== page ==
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Energy Subsidy Myths and Realities

Playing favorites or ‘all of the above’?

Fortnightly - June 2012

R&D accounted for only about one-sixth of all federal energy incentives. That share was dwarfed by energy tax incentives, and was even smaller than regulatory incentives.

Energy R&D peaked in real terms in 1981 and has never come close to receiving that level of funding since then. Further, the quantitative significance of the energy R&D incentive continues to decline; Historically, R&D accounted for just over 18 percent of energy incentives, but by 2010 R&D accounted for only about 12 percent.

Energy incentives are very much “different strokes for different folks.” Different types of energy incentives are of radically different importance for the energy technologies. Nuclear and geothermal depend critically on R&D, and benefit little from tax incentives. Natural gas is almost wholly dependent on tax incentives, and for it the importance of all other types of incentives is trivial. For hydro, market activity incentives are determinant. For oil, tax and regulatory incentives are key.

Contrary to conventional wisdom, renewable energy hasn’t been shortchanged, and the perception that the renewable industry has been historically underfunded with respect to incentives is open to debate. Since 1950, renewable energy, including solar, hydropower, and geothermal, has received the second largest subsidy—$171 billion (21 percent of the total), compared to $121 billion (14 percent) for natural gas, $104 billion (12 percent) for coal, and $73 billion (9 percent) for nuclear power. In recent years, incentives for renewable energy have greatly exceeded those for fossil fuels or for nuclear energy.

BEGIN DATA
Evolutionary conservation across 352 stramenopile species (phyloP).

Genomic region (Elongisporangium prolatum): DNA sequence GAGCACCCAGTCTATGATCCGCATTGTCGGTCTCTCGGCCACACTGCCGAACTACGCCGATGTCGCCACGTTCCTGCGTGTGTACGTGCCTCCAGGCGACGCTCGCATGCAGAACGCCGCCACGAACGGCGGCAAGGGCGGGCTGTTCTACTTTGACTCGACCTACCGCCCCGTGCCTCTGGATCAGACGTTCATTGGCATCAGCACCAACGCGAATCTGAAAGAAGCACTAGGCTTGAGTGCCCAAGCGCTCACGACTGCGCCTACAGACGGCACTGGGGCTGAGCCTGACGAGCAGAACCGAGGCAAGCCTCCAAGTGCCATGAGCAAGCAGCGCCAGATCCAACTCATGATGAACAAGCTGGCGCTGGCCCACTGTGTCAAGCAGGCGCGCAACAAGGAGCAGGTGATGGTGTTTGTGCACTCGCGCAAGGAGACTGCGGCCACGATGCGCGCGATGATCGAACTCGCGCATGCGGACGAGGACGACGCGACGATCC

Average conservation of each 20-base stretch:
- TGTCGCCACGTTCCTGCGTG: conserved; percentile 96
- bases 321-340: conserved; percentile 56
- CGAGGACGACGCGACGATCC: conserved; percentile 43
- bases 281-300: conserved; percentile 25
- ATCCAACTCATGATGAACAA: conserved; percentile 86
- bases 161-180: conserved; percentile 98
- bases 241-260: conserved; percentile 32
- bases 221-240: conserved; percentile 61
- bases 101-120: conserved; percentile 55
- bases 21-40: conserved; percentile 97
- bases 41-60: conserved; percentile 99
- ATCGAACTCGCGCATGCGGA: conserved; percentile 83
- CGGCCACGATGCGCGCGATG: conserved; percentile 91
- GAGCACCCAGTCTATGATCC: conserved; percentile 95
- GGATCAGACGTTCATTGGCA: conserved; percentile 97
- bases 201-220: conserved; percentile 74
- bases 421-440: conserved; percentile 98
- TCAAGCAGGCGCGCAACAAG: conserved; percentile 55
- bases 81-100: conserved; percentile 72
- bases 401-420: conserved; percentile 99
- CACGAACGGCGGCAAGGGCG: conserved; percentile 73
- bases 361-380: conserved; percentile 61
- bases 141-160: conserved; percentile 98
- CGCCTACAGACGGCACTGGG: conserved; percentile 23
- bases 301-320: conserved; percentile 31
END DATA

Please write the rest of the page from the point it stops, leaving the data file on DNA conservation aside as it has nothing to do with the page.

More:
There’s a serious cost-benefit mismatch, since considerable disparity exists between the level of incentives received by different energy sources and their current contribution to the U.S. energy mix. Although oil has received roughly its proportionate share of energy subsidies, nuclear energy, natural gas, and coal might have been under-subsidized, and renewable energy, especially solar, might have received a disproportionately large share of federal energy incentives.

Energy programs and incentives can take on a life of their own and persist well after the scientific rationale and general consensus supporting them have ended. The persistence of the Breeder Reactor program in the 1980s and the Magneto-hydrodynamics program in the 1990s are relevant examples. A more recent example is the continued heavy subsidization of corn ethanol.

R&D funding is skewed, and recent federal R&D expenditures bear little relevance to the contributions of various energy sources in the total energy mix. For example, renewable sources—excluding hydro—produce little energy or electricity, but received $6 billion in R&D funds between 2001 and 2010, whereas coal, which provides about one-third of U.S. energy requirements and generates nearly half of the nation’s electricity, received about the same amount of R&D money. Nuclear energy, which provides 10 percent of the nation’s energy and 20 percent of its electricity, was also underfunded, receiving $3.2 billion in R&D funds over the past decade.

There’s a fine line between some energy subsidies and welfare payments, since various types of energy-related programs are more properly considered social welfare or poverty alleviation programs. For example, Weatherization Assistance Grants (WAG) are offered by DOE to assist low-income households in weatherizing their homes, and